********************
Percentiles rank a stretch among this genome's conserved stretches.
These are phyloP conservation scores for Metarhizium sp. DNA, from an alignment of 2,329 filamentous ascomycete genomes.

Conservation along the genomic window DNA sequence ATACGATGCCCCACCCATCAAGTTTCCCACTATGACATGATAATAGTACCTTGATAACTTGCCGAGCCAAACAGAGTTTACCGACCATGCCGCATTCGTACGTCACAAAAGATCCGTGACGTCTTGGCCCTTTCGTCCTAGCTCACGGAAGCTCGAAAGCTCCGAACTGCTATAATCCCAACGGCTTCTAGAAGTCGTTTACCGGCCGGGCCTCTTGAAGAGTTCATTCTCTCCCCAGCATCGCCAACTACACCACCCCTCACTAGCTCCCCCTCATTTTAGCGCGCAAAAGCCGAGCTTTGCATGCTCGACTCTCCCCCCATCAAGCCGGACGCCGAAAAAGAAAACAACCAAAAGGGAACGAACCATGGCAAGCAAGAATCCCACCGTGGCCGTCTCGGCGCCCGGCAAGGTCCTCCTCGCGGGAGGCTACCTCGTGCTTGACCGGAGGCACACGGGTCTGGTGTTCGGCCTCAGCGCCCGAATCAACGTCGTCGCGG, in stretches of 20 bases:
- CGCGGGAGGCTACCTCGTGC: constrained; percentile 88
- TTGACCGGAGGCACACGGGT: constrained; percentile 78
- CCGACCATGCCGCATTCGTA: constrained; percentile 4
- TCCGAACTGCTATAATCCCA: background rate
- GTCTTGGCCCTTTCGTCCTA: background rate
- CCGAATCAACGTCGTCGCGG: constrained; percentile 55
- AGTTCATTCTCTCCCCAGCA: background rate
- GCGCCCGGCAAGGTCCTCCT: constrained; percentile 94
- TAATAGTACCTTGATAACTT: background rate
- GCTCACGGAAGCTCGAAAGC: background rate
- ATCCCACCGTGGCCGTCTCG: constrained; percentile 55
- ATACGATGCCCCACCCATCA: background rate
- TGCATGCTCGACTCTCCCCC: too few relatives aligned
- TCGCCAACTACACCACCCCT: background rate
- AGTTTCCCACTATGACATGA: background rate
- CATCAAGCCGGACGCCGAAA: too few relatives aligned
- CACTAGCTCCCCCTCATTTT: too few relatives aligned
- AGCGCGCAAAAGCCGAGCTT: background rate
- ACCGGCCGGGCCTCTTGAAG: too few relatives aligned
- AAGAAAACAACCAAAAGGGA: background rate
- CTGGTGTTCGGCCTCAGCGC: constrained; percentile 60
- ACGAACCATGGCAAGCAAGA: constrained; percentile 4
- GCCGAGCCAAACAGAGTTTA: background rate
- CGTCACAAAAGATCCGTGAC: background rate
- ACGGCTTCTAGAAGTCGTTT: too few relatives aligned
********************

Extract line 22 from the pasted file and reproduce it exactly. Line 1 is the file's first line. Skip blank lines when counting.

- ACCGGCCGGGCCTCTTGAAG: too few relatives aligned